Faculty Spotlight

Q&A with Professor Michelle Frankel

Michelle Frankel

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Professor Michelle A. Frankel ’15 is the Director, Legal Affairs & Counsel at National Health Care Associates, Inc, a provider of short-term rehabilitation, skilled nursing, and post-hospital care. She assists about 40 facilities throughout the northeast with legal and compliance issues.
That experience directly serves her Albany Law School students. She teaches Medical Malpractice as part of the Online Graduate Program in Health Law and Healthcare Compliance.

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Tell us about your new role at National Health Care Associates. What are you enjoying so far? How is it different from private legal practice?
It's very different than practicing at a law firm where my work was focused on medical malpractice defense and helped deal with issues in a litigation context, which was after the fact. In this role, I actively work with people throughout the corporate company and staff at about 40 nursing and rehabilitation facilities. I oversee all the litigation matters, help address compliance and regulatory issues, review contracts, and help with pretty much anything that comes up day to day. I love working so closely with everyone and helping with issues as they arise.

Healthcare, medical needs, and treatment is a part of all of our lives, and it can make a huge impact on quality of life or life itself. What got you interested in this area of law and what keeps you interested?
Healthcare has always fascinated me because it impacts everyone. Going back to when I applied for college, I thought I wanted to be a doctor. I ended up joining an accelerated law program during undergraduate college instead and once I started law school, I discovered tort law which was the perfect combination of my health and legal interests. I explored medical malpractice, which is a subset of tort law, and other careers in health law as well. My love for healthcare continues to guide my career.

How does being an instructor help you in your career?

Being an instructor further solidifies my passion for healthcare and working in a role where I get to explain medical and legal considerations, which I enjoy doing in my in-house role and as an instructor. Since the class includes some students with a legal background, some with a medical background, and some with both or neither, I have to teach a very legal topic in a less traditional and less legal way.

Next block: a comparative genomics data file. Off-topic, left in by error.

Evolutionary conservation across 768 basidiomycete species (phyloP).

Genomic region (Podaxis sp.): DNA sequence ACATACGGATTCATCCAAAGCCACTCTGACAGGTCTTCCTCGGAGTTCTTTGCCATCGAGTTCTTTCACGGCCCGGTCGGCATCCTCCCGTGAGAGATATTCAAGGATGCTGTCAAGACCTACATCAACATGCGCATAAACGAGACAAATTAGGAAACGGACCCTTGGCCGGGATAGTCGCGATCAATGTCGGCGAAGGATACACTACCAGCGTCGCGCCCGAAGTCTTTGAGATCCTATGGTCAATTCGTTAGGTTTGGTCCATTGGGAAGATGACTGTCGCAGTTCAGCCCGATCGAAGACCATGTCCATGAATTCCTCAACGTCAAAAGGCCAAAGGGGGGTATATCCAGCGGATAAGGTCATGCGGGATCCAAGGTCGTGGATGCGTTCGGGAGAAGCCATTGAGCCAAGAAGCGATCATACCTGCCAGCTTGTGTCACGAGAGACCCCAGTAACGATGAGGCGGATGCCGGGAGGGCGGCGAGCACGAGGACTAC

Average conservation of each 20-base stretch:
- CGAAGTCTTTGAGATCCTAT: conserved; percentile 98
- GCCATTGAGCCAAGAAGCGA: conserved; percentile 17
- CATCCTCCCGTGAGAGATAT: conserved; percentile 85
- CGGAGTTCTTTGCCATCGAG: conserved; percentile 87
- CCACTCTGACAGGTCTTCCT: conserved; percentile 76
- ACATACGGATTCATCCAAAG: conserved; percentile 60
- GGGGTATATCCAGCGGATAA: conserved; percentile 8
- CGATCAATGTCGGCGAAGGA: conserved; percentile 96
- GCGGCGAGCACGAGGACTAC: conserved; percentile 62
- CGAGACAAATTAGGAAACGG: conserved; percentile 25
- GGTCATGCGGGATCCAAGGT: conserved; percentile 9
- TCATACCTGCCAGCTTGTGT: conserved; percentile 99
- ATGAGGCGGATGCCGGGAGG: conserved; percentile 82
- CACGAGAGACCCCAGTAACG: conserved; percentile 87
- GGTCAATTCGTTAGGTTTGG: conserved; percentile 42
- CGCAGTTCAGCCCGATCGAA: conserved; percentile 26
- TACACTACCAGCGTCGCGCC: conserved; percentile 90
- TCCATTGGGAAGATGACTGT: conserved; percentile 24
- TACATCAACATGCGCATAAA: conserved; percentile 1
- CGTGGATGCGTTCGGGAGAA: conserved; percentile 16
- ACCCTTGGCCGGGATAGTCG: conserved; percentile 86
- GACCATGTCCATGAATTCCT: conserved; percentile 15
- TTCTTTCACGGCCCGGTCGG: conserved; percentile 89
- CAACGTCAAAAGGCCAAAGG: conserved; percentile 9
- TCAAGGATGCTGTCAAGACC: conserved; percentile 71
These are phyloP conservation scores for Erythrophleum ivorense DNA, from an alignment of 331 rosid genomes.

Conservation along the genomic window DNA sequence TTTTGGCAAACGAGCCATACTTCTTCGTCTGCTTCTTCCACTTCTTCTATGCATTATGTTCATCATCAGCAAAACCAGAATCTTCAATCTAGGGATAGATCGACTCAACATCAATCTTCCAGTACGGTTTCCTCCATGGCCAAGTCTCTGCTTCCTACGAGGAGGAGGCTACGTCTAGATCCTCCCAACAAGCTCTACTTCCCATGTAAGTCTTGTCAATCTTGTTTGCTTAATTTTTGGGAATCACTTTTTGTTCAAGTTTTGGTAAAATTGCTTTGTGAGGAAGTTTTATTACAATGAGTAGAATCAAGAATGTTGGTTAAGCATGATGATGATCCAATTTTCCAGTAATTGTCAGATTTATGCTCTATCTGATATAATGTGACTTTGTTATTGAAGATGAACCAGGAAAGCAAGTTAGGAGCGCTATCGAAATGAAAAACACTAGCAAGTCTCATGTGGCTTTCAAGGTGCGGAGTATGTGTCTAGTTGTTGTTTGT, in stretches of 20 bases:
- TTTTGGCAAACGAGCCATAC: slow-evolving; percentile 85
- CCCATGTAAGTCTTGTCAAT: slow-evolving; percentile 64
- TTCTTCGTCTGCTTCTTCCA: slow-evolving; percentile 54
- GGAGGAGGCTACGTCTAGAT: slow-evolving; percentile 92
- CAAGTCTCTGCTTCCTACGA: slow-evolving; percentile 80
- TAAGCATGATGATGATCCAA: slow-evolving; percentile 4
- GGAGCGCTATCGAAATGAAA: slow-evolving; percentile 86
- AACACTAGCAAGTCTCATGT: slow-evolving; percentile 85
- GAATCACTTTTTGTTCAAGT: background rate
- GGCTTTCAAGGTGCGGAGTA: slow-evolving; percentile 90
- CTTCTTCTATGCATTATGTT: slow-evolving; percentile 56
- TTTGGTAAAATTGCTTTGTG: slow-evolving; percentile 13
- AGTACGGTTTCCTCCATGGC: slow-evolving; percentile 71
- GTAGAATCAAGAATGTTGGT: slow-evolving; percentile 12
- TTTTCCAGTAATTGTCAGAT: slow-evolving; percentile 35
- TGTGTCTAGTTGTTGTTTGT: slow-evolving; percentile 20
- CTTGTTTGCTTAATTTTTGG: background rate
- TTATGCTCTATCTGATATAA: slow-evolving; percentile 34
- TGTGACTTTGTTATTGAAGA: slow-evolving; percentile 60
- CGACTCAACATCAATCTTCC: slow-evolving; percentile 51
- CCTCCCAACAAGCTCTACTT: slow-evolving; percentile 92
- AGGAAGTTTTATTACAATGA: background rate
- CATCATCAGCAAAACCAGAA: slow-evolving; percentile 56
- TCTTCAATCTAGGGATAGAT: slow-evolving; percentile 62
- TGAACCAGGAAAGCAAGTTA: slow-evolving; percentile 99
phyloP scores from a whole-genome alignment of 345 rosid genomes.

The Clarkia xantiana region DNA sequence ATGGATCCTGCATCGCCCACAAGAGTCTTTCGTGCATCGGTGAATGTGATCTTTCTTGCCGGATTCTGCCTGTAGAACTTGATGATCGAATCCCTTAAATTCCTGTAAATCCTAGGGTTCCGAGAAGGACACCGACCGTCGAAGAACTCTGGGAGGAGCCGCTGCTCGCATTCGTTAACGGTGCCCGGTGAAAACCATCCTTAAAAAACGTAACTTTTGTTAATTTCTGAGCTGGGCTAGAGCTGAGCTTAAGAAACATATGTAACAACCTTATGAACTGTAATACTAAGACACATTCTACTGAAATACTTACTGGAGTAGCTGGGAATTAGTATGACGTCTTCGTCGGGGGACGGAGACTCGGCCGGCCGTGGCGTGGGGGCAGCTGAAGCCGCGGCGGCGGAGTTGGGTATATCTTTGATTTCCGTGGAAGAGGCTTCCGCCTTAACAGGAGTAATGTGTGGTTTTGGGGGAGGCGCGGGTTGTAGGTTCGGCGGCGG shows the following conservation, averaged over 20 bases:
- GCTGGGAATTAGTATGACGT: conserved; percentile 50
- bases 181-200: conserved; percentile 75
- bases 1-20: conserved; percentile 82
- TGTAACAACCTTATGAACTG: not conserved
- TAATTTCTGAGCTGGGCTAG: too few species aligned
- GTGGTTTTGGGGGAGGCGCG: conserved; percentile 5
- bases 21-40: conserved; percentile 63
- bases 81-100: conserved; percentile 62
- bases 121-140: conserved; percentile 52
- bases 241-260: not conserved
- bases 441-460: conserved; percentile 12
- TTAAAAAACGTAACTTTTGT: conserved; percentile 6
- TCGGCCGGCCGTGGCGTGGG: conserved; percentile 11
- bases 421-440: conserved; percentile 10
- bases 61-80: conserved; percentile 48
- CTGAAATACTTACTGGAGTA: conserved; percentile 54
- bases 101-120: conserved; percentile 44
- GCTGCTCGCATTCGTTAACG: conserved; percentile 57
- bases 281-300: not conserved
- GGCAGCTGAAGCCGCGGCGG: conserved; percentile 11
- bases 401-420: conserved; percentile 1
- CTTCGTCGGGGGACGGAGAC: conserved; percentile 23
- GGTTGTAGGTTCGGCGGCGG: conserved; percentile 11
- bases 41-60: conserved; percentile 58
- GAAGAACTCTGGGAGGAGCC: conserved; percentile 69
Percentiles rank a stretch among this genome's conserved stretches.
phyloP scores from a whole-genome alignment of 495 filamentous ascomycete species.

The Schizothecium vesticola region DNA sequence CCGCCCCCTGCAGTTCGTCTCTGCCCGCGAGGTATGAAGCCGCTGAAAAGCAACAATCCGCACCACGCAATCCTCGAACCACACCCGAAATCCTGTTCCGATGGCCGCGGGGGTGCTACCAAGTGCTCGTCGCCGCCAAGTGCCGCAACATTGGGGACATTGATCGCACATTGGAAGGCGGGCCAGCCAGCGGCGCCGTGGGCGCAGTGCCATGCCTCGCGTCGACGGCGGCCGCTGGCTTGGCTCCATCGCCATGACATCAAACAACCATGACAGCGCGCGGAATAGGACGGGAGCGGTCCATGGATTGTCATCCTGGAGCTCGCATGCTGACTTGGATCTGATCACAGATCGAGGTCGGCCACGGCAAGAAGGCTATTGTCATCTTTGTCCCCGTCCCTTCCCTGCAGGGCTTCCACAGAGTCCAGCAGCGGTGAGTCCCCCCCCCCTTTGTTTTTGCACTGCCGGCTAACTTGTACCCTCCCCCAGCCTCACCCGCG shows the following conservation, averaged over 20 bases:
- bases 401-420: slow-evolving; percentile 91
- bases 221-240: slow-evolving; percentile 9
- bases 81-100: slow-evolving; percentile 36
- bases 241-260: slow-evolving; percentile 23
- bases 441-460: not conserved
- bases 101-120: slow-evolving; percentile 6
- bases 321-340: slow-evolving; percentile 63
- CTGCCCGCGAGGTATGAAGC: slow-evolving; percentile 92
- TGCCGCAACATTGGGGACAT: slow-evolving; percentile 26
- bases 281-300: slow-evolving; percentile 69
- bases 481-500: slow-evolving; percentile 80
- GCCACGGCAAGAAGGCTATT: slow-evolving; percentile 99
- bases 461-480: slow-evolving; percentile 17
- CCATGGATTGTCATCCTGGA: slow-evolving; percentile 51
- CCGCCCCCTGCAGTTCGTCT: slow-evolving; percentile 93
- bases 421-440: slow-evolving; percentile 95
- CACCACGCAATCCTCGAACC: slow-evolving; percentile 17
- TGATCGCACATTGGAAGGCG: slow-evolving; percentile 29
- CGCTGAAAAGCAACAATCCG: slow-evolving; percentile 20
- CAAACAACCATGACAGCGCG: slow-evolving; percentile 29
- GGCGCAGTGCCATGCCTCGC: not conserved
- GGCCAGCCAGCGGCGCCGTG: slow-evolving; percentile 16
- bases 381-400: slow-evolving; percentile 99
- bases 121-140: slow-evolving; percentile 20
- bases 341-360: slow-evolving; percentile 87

I don’t expect the students to develop a perfect legal understanding since they are not lawyers (and it’s a single class). Rather my goal is to help everyone gain a basic understanding of medical malpractice and the ability to think critically about healthcare issues using the main medical malpractice concepts as a guide. Since most or none of the students will walk away from this class and work in a traditional medical malpractice setting but many work in healthcare in another capacity or want to, I try to help my students think practically about different healthcare situations from multiple perspectives. I encourage the students to consider how medical providers can act in ways that are consistent with the standard of care (as to avoid committing medical malpractice). Then I ask the students to think a few steps further and consider how medical providers may provide better care and treatment without delving beyond their means or role and without increasing liability risk. I strive to approach my current in-house role with a similar mindset to ensure we are doing everything right but also consider how we may be able to improve or may have risk. Having these types of discussions with my students hones my own approach and thought processes and influences my career. It’s really enjoyable to engage with the students. The combination of everyone’s different experiences -- some legal, some clinical, and many other fields -- has been very helpful in the discussion boards in terms of all the different perspectives.

Who would you recommend your course (and the Health Law and Compliance program) to? What kind of occupations need education on malpractice?

I think this class can be taken by anyone who has an interest in healthcare, even if you just think healthcare is cool (like me) and you are intellectually curious about medical malpractice and related healthcare issues.
Of course, it can be particularly useful for anyone that works in healthcare who wants to have some basic legal understanding. Taking this class is a great way to gain resources through the materials and have a base of information to refer to if an issue arises in a student’s healthcare career.
We focus mostly on issues, rather than very technical things, so anyone who is interested can really gain a lot from the program.

As an alumna of Albany Law School, how does it feel to be back as an instructor?

It's been a little surreal to be an instructor. I think of the professors that I had and how great they were. It is crazy to think about how each professor and class helped me develop into the lawyer and instructor that I am today. Professor Evelyn Tenenbaum was a particularly wonderful mentor who I remain in contact with and who gave me this amazing opportunity. It’s nice to be a part of the close knit Online Graduate Program community.
It is pretty amazing that I can feel the enthusiasm of the students despite the online forum. The students and I often joke to each other about having a “nerdy moment” when discussing certain topics and it’s exciting to know it’s not just me who thinks that this topic is interesting since I can go on and on about it.



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